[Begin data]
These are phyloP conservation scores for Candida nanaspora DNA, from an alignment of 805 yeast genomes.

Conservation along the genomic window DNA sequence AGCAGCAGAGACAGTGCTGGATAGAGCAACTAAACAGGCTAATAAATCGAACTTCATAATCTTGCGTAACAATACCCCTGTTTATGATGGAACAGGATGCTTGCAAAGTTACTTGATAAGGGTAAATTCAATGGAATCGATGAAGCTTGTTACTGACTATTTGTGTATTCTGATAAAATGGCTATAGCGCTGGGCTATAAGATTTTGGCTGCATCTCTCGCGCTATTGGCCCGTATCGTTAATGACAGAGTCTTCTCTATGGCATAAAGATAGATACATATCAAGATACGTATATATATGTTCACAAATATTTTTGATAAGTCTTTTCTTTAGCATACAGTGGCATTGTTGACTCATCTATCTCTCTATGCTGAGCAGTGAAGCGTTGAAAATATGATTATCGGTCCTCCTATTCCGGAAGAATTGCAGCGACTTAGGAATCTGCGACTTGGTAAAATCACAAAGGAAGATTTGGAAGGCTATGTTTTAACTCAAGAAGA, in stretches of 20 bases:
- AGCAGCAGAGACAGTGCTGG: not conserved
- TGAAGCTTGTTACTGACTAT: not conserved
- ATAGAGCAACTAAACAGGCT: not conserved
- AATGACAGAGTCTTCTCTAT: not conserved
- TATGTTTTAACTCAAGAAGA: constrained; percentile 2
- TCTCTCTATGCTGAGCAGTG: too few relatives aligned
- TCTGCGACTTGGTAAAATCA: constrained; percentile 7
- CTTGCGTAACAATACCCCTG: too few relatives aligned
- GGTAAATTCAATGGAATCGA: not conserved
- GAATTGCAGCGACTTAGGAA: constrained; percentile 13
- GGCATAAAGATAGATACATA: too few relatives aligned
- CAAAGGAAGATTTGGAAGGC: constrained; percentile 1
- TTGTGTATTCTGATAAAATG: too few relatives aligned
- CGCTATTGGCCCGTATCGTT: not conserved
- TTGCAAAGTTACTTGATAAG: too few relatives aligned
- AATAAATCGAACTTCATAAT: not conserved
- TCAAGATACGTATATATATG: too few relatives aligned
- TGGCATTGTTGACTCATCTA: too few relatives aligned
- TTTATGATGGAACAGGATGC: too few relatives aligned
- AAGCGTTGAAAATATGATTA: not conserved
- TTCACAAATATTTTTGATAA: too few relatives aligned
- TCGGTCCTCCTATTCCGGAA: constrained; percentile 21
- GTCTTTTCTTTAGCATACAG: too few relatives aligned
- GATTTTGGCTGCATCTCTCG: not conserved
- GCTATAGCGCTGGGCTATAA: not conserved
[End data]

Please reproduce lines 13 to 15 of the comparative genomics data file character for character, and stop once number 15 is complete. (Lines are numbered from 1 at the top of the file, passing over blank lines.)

- GGCATAAAGATAGATACATA: too few relatives aligned
- CAAAGGAAGATTTGGAAGGC: constrained; percentile 1
- TTGTGTATTCTGATAAAATG: too few relatives aligned